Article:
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Chauhan [née Singh], Subhadra Kumari (1904–1948), poet, short-story writer, and political activist in India, was born on 16 August 1904 in Nihalpur, near Allahabad, United Provinces, India, the third of four daughters and sixth of seven children of Ramnath Singh, building contractor, and his wife, Dhiraj Kunwar. The family was originally a feudal, landowning one, but family legend had it that their estates had been confiscated by the British for ‘disloyal’ conduct during the disturbances of 1857. The family was conservative, and in straitened circumstances. Nevertheless Subhadra's youngest brother, Raj Bahadur Singh, had acquired somewhere a passion for women's education and, against the traditional resistance of his own family elders, not least his mother, Dhiraj Kunwar, he insisted on getting his sisters an education. Thus Subhadra was sent, along with her two elder sisters, to Crosthwaite Girls' School in Allahabad. A local women's magazine, Stri Darpan, observed in 1918 that Crosthwaite School (which had eighty-two Hindu and twenty-four Muslim resident students) attracted students from distant places, well beyond the province itself. It was at this school that Subhadra first met Mahadevi Varma, who became a famous poet. Mahadevi was two years her junior in school, but the bond that was forged there proved durable.

In 1919 Subhadra was married off to a young law student from the University of Allahabad, Lakshman Singh Chauhan, who had come into contact with her brother Raj Bahadur Singh. An impoverished student, he was the younger son of Tulsa Bai, who had been widowed early in life. Lakshman was a hardworking student, who supported himself by taking on jobs of various kinds, including editorial stints on the journals that flourished during this time of intellectual ferment in India. These latter were responsible for two of the most influential friendships of his life, with Ganesh Shankar Vidyarthi, who edited Pratap in Cawnpore, and Makhanlal Chaturvedi, who edited Maryada. At the time of his marriage Lakshman was in the final year of his master's course in economics at Allahabad University. However, the young couple soon came under the spell of Mahatma Gandhi. An event that had a decisive impact on their lives was the Jallianwalla Bagh massacre at Amritsar in 1919. This marked a major turning-point in the nationalist imagination. It prompted Rabindranath Tagore to return his knighthood in protest. It also inspired some of Subhadra's earliest, best-known, and most moving poems, including ‘Veeron ka kaisa ho vasant’ (‘How, then, shall the springtime of the brave be celebrated?’), and ‘Aao priya rituraaj, kintu dheere se aana’ (‘There are no cuckoos here, only the raucous chattering of crows’).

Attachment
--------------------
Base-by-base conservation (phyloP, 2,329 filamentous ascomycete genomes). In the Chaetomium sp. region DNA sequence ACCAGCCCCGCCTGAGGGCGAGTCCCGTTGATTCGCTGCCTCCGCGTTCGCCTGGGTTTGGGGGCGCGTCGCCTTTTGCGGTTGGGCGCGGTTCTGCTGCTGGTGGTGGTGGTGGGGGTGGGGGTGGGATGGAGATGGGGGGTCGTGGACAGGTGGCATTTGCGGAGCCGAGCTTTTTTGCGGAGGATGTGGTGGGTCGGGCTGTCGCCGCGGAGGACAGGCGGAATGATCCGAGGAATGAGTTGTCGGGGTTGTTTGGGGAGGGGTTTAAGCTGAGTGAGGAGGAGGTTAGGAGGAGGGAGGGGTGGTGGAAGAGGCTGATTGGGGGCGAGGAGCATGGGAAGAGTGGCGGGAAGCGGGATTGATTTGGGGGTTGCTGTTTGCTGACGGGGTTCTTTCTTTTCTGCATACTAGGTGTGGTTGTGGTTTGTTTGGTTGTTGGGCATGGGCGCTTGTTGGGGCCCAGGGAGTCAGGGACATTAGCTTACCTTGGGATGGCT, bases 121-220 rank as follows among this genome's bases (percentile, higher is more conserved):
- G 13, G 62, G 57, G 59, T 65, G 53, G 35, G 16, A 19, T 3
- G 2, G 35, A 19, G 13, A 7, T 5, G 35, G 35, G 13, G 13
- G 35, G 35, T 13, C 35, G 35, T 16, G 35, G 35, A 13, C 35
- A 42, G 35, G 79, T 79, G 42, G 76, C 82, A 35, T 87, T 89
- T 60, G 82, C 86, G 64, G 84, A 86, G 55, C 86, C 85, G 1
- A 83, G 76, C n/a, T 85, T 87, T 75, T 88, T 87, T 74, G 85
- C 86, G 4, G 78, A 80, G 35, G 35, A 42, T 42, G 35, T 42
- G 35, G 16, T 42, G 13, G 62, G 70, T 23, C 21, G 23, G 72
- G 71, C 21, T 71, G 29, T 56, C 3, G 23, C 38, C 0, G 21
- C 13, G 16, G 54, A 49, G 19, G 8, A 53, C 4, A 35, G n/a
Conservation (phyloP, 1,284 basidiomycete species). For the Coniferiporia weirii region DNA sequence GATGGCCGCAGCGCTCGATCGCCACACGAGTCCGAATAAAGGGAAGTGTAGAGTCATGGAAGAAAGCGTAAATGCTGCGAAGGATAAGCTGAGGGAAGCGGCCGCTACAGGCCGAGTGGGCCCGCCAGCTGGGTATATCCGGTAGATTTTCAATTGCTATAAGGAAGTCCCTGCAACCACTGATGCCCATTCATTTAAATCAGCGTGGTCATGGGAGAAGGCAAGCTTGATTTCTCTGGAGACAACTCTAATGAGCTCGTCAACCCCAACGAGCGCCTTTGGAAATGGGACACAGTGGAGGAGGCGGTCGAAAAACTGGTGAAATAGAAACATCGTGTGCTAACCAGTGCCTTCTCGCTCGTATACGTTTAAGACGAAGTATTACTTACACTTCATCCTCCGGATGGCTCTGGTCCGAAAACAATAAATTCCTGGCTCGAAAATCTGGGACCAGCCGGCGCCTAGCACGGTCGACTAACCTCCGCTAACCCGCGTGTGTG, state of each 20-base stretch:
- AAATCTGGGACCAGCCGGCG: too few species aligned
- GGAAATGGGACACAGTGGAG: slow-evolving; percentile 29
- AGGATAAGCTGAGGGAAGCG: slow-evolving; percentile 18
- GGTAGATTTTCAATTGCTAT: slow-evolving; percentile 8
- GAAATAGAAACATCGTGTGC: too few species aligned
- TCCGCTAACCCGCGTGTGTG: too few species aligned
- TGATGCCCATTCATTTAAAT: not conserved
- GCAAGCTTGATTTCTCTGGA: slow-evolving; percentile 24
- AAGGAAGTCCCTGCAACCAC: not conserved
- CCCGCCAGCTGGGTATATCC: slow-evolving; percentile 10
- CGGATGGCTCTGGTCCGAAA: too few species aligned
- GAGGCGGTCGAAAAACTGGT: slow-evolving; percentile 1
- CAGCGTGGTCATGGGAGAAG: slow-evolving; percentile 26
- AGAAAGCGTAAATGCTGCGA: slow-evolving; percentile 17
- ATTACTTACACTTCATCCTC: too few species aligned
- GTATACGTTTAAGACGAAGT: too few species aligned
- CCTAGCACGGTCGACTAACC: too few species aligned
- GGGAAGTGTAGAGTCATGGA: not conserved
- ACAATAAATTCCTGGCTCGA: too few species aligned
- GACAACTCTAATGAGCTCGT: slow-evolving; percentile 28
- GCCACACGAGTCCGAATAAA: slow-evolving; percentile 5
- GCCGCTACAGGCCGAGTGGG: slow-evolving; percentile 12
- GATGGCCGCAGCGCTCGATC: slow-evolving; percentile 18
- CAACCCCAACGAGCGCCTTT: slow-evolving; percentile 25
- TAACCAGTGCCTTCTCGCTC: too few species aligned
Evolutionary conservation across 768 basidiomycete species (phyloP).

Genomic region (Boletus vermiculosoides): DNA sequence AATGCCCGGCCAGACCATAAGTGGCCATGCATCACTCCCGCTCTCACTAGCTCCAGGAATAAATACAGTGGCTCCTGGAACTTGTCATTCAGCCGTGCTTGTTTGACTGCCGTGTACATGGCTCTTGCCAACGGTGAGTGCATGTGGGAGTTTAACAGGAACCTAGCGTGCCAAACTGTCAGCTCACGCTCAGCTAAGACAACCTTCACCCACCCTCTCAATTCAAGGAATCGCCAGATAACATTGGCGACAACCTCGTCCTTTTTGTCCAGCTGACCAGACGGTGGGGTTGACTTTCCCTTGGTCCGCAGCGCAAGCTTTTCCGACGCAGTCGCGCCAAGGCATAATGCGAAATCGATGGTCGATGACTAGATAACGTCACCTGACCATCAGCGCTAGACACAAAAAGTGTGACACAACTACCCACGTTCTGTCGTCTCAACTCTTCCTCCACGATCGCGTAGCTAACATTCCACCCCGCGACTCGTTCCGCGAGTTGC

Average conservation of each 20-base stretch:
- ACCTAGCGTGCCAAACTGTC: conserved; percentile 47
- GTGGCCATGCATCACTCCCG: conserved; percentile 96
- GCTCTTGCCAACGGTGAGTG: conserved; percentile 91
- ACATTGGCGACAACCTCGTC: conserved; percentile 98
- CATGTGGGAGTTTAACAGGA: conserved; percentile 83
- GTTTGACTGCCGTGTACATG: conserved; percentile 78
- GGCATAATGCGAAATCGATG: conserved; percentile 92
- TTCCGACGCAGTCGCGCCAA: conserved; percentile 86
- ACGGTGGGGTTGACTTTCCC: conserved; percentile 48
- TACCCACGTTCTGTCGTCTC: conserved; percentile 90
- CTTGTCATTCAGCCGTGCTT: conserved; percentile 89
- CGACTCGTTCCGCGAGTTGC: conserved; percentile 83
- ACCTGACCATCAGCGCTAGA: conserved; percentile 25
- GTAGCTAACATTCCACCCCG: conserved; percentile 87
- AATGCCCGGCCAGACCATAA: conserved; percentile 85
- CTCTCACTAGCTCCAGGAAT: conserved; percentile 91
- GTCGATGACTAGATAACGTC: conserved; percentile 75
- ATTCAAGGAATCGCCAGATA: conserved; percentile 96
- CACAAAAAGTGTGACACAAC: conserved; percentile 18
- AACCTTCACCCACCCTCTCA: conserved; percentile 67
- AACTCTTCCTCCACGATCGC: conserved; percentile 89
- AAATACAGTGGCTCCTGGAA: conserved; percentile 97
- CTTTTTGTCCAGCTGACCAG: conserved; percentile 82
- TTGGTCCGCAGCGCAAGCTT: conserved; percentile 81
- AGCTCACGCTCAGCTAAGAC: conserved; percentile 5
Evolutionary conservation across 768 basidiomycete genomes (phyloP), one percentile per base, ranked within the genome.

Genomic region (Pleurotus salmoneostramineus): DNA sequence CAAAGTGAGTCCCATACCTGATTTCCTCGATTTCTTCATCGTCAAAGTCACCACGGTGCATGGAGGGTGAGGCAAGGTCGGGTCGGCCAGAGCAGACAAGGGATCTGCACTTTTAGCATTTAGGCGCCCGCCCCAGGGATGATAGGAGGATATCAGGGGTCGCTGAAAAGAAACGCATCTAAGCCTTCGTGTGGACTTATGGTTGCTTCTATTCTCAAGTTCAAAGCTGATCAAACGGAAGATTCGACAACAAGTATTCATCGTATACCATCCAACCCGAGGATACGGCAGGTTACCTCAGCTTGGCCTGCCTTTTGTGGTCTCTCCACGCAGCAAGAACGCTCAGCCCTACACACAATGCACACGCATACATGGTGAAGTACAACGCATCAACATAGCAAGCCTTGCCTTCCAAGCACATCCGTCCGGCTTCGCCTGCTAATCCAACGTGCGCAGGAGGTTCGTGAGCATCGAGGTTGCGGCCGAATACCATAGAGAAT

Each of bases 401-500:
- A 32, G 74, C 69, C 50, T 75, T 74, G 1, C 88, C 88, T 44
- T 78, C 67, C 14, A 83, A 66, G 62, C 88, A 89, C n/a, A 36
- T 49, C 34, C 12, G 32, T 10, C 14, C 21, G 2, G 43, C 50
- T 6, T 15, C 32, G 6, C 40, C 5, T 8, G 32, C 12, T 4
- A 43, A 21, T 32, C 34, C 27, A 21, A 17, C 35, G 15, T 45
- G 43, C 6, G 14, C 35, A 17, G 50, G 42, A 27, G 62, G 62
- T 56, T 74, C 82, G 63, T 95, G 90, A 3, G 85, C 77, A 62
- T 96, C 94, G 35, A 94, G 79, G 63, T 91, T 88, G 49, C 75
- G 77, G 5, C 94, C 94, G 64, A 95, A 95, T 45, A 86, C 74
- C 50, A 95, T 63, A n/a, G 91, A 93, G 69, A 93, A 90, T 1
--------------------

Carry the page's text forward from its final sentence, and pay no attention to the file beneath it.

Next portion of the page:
Heeding Gandhi's call for ‘non-co-operation’ with the British raj in 1920–22, Lakshman Singh Chauhan abandoned his university education. Subhadra's studies had already been interrupted by marriage. The young couple decided to make their home in Jubbulpore, Central Provinces. Non-co-operation left few options for employment, and the couple eked out a meagre livelihood from Lakshman's editorial work for Maryada. The major part of their lives was dedicated to creating a nationalist movement in that relatively quiescent part of the country. This was particularly remarkable in the case of Subhadra who, as a young married woman in a deeply conservative society, unprotected by the privileges of class and background, risked opprobrium and worse by throwing herself unreservedly into the nationalist cause.